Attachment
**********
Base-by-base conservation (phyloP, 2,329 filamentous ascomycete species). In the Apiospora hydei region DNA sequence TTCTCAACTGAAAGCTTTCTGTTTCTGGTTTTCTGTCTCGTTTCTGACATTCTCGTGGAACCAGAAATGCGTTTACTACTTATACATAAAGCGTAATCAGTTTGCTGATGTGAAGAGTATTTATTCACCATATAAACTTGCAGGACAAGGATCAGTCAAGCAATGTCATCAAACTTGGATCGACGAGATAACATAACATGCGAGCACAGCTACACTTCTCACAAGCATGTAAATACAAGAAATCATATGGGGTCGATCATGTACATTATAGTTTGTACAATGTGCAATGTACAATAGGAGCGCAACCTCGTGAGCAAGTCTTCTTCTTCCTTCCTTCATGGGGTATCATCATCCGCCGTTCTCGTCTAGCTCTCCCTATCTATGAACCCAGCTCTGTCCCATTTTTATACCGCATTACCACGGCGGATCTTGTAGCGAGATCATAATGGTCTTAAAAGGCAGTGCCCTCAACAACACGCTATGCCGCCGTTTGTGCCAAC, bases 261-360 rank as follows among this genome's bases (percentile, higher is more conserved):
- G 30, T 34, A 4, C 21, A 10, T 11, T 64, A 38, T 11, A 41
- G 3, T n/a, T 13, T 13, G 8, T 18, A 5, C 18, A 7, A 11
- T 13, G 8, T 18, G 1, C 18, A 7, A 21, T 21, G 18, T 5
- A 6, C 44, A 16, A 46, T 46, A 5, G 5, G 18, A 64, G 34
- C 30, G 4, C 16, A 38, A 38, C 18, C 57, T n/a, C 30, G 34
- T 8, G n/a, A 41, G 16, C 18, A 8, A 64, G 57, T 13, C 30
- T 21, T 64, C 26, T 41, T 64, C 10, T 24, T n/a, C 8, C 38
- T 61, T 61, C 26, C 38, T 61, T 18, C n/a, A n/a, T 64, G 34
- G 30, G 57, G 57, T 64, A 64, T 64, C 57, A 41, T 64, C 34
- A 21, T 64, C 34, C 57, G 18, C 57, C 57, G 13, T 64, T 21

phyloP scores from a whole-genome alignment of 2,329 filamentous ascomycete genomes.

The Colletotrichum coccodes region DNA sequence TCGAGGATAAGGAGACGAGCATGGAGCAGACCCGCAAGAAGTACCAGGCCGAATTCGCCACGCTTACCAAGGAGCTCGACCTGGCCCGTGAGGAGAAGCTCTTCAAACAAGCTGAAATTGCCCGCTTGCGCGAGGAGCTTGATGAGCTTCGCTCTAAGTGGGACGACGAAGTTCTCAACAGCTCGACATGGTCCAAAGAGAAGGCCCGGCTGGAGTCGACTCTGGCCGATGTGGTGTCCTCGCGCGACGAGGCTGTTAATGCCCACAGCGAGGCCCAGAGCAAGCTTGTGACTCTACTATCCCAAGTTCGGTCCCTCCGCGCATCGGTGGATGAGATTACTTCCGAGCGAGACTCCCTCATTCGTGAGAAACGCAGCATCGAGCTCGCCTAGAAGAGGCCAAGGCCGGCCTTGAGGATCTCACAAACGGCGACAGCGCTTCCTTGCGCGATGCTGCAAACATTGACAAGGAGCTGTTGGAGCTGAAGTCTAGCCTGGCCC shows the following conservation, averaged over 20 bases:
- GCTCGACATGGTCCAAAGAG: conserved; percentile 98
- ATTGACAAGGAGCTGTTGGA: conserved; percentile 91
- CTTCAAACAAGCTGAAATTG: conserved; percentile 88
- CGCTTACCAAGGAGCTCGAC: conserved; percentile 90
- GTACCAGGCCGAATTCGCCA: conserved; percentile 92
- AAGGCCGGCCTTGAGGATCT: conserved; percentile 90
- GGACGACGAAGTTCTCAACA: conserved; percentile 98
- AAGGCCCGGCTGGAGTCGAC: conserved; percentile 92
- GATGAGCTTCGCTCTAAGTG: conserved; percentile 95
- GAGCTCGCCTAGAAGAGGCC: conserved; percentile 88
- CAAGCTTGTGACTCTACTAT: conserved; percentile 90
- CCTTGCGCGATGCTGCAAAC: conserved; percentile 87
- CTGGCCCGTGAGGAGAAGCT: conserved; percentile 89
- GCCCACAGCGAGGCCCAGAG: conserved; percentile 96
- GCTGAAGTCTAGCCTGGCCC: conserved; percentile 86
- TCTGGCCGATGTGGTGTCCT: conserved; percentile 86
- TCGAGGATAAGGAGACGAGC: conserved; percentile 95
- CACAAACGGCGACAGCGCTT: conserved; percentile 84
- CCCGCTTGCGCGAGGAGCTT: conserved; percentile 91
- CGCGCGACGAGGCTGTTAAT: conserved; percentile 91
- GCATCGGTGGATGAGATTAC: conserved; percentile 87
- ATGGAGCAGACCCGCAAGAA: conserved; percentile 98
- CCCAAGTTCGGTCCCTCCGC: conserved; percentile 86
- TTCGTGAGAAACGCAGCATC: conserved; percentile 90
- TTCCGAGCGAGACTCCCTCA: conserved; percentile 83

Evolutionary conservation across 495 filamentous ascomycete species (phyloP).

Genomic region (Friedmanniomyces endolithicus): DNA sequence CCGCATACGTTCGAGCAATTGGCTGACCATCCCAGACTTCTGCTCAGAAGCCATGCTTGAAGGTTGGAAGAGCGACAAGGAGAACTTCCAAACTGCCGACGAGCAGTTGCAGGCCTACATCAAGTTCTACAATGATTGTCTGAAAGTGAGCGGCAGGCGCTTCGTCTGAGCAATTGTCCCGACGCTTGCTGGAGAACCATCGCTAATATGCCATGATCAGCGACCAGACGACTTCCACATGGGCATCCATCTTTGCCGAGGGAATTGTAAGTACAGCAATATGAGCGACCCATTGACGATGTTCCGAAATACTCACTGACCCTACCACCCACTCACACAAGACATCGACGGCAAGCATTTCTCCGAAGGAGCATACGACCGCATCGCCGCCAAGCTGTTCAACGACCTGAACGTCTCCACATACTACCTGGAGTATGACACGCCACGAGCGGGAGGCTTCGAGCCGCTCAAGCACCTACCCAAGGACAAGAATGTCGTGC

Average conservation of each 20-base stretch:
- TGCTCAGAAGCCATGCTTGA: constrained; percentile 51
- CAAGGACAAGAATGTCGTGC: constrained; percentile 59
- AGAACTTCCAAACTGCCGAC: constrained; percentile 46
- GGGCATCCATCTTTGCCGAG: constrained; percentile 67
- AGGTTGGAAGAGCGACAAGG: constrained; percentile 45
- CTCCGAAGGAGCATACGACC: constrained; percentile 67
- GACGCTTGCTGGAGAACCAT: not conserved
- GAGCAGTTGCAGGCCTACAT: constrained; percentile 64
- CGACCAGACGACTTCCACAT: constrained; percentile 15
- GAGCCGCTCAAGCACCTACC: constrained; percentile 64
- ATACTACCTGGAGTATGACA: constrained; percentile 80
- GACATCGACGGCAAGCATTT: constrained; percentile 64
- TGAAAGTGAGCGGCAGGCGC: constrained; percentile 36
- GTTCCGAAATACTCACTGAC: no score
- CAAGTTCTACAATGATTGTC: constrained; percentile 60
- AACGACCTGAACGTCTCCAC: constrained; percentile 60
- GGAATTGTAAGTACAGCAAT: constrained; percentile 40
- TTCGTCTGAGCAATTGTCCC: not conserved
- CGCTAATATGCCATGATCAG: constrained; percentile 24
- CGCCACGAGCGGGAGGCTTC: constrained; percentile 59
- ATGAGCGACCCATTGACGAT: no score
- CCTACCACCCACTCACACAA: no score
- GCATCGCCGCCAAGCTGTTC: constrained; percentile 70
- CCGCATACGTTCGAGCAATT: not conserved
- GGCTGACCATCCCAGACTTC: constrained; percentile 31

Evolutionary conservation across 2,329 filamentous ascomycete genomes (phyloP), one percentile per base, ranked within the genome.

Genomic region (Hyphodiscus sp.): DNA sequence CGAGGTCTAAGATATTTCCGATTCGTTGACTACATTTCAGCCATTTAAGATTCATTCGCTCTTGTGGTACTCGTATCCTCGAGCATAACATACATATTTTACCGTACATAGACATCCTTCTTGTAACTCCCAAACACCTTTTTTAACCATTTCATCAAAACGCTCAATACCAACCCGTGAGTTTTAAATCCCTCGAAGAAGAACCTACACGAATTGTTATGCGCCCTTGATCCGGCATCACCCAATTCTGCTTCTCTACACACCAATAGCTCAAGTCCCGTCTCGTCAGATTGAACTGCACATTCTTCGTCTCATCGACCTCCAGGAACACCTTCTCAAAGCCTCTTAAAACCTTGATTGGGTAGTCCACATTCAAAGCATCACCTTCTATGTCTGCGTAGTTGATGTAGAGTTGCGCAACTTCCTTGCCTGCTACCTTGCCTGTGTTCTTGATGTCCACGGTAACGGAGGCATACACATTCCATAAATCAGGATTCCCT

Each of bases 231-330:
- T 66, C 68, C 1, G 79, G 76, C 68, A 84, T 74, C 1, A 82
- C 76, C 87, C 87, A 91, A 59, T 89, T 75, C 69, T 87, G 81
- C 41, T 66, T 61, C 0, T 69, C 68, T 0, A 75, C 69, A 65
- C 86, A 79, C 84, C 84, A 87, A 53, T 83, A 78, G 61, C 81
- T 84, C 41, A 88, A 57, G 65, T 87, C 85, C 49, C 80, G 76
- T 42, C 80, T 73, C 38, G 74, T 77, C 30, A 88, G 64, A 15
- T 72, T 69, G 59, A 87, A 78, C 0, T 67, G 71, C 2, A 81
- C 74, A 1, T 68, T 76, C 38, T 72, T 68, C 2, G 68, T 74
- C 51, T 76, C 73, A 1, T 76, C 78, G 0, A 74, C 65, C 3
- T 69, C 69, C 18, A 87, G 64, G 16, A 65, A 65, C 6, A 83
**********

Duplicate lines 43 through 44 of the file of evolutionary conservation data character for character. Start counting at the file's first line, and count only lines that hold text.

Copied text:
- CAAGGACAAGAATGTCGTGC: constrained; percentile 59
- AGAACTTCCAAACTGCCGAC: constrained; percentile 46